Dr. Camarata, a professor of hearing and speech sciences at Vanderbilt University, highlighted something important in this book. He stated that many children are wrongly diagnosed with autism spectrum disorder (ASD) for not speaking by the age of two.

For this reason, each child should be assessed on an individual basis. That’s because, sometimes, there may be other latent language disorders present. These need to be identified as soon as possible. On other occasions, it may simply be a case of later development.

There’s another remarkable factor. Many children with a high intelligence quotient (IQ) are late to develop communicative competence.

Some of the children diagnosed as ‘late speakers’ will overcome this delay by gradually demonstrating brilliant skills due to a high IQ.

girl with Einstein syndrome

What are children with Einstein syndrome like?

In the book, The Einstein Syndrome: Bright Children Who Speak Late, we find the characteristics that define these little ones. However, if any of your children should demonstrate this delay in speech, you should consult with a pediatrician. You shouldn’t self-diagnose.

Let’s take a look at the characteristics that Evan Thomas Sowell and Dr. Stephen Camarata defined in 2002:

  • The inability to express a correct sentence even after two years of age. The children have a very small vocabulary and mispronounce most of these words.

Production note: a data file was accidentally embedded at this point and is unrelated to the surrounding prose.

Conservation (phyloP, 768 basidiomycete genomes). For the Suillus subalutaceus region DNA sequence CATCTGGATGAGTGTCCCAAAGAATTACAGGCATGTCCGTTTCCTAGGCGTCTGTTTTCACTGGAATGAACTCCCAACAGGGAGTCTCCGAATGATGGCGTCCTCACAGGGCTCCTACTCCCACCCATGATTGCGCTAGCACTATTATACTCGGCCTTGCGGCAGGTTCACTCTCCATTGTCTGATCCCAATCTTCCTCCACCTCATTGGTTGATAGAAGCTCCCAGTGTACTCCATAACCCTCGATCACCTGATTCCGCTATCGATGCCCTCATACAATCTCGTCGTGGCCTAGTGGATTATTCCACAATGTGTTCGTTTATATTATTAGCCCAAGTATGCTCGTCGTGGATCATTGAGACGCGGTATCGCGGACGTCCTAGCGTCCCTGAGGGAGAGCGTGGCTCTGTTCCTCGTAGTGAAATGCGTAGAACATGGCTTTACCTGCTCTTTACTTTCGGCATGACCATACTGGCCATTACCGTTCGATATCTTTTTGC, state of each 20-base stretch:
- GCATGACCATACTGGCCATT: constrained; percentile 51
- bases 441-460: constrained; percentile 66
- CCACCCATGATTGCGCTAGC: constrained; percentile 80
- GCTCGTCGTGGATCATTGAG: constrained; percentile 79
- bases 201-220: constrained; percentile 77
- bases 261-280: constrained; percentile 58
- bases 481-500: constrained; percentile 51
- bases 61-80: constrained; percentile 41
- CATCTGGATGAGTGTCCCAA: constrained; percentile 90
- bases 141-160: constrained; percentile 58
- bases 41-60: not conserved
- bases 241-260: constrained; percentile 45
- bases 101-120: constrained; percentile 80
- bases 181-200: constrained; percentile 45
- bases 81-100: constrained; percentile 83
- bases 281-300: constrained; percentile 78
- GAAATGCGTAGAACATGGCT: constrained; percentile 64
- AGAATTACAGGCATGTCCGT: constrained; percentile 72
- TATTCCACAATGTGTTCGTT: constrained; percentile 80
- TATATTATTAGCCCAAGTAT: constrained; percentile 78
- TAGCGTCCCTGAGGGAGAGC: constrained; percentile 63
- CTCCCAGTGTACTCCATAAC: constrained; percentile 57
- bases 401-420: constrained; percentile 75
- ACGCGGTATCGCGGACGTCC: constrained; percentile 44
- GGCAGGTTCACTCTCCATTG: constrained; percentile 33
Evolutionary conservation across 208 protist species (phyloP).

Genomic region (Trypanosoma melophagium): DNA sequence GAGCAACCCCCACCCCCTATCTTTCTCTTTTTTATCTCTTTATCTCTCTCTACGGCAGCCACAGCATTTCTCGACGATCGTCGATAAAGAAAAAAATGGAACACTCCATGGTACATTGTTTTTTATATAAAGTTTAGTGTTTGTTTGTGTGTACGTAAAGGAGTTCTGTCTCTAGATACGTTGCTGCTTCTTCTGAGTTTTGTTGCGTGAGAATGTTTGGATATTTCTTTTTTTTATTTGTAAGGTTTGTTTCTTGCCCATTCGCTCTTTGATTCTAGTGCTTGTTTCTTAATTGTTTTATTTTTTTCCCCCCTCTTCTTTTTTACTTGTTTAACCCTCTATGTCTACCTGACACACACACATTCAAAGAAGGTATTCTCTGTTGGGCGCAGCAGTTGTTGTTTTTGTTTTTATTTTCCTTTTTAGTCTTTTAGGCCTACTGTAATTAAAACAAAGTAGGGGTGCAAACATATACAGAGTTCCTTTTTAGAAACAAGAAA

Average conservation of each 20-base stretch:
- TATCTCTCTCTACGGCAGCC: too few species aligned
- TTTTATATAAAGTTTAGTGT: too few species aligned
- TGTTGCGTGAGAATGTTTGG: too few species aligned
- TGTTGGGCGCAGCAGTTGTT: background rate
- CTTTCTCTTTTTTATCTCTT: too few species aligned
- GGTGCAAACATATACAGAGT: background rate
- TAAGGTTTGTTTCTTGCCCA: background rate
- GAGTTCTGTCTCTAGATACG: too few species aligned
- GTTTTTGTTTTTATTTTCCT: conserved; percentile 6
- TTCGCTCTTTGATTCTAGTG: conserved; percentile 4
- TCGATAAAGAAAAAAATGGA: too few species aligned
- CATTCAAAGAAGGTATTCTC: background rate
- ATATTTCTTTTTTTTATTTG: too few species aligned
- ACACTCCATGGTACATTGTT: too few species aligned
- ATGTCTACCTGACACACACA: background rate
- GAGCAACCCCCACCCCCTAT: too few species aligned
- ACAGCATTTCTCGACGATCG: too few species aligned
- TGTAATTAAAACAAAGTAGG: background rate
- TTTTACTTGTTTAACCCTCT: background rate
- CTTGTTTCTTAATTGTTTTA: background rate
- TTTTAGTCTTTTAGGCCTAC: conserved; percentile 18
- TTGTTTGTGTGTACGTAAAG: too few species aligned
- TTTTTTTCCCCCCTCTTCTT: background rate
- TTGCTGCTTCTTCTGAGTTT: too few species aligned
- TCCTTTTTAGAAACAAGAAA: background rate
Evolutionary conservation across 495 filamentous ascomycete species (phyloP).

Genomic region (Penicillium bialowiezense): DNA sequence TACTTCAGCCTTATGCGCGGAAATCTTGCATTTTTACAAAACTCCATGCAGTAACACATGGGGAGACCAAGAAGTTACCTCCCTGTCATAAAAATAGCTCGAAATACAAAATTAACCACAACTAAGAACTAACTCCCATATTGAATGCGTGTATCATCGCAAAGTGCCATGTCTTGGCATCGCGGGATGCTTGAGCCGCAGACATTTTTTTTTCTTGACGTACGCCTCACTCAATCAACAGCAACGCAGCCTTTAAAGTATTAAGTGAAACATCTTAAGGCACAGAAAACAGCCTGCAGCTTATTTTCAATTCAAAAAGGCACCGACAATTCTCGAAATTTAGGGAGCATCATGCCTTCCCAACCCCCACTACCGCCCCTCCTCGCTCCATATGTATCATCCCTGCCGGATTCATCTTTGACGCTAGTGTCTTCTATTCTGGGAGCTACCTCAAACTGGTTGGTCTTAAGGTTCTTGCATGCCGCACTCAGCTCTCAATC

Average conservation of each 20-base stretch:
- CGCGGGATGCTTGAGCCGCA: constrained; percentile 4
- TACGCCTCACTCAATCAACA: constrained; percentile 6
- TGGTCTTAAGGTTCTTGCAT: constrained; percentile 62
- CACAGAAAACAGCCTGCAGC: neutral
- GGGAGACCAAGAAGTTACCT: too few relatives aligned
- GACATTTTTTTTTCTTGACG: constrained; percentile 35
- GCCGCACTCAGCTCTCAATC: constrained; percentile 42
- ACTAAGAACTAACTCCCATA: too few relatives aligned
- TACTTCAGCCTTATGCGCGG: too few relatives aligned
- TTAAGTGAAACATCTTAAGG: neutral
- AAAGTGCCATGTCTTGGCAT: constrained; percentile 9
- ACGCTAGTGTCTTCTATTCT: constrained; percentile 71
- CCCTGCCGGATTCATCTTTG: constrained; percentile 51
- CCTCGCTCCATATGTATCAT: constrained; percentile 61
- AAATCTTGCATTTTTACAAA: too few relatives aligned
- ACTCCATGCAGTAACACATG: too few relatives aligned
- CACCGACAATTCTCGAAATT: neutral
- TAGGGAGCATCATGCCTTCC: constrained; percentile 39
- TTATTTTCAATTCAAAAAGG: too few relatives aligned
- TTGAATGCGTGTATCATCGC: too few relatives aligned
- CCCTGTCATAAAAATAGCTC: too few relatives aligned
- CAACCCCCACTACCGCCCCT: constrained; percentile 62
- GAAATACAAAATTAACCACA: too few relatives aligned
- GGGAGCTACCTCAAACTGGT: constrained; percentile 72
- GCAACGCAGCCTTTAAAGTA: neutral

• Great musical interests and skills.
  • Good motor skills, including fine motor skills.
  • A terrific memory.
  • Decisiveness.
  • Specific interests. In fact, they long to deepen these and hence expand their knowledge.
  • A certain slowness in doing things for themselves. For instance, going to the bathroom.
  • The ability to focus intensely for long periods of time.

In conclusion, it’s important to note that we don’t have extensive documentation on Einstein syndrome beyond this particular book and certain articles. Therefore, it’s a reality that requires more studies and analyses by experts.

In the meantime, we should remember something rather fundamental. This is the fact that each child shows their own rhythm of growth and maturation. Consequently, respecting this process and understanding the particular and unique needs of every little one is essential. Indeed, before pressuring, judging, or labeling them, we must always first try to understand them.

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  • Hammer, C. S., Morgan, P., Farkas, G., Hillemeier, M., Bitetti, D., & Maczuga, S. (2017). Late Talkers: A Population-Based Study of Risk Factors and School Readiness Consequences. Journal of speech, language, and hearing research : JSLHR60(3), 607–626.
  • Roos, Elizabeth & Ellis Weismer, Susan. (2008). Language Outcomes of Late Talking Toddlers at Preschool and Beyond. Perspectives on language learning and education. 15. 119-126. 10.1044/lle15.3.119.
  • Zubrick, S. R., Taylor, C. L., Rice, M. L., & Slegers, D. W. (2007). Late language emergence at 24 months: an epidemiological study of prevalence, predictors, and covariates. Journal of speech, language, and hearing research : JSLHR50(6), 1562–1592.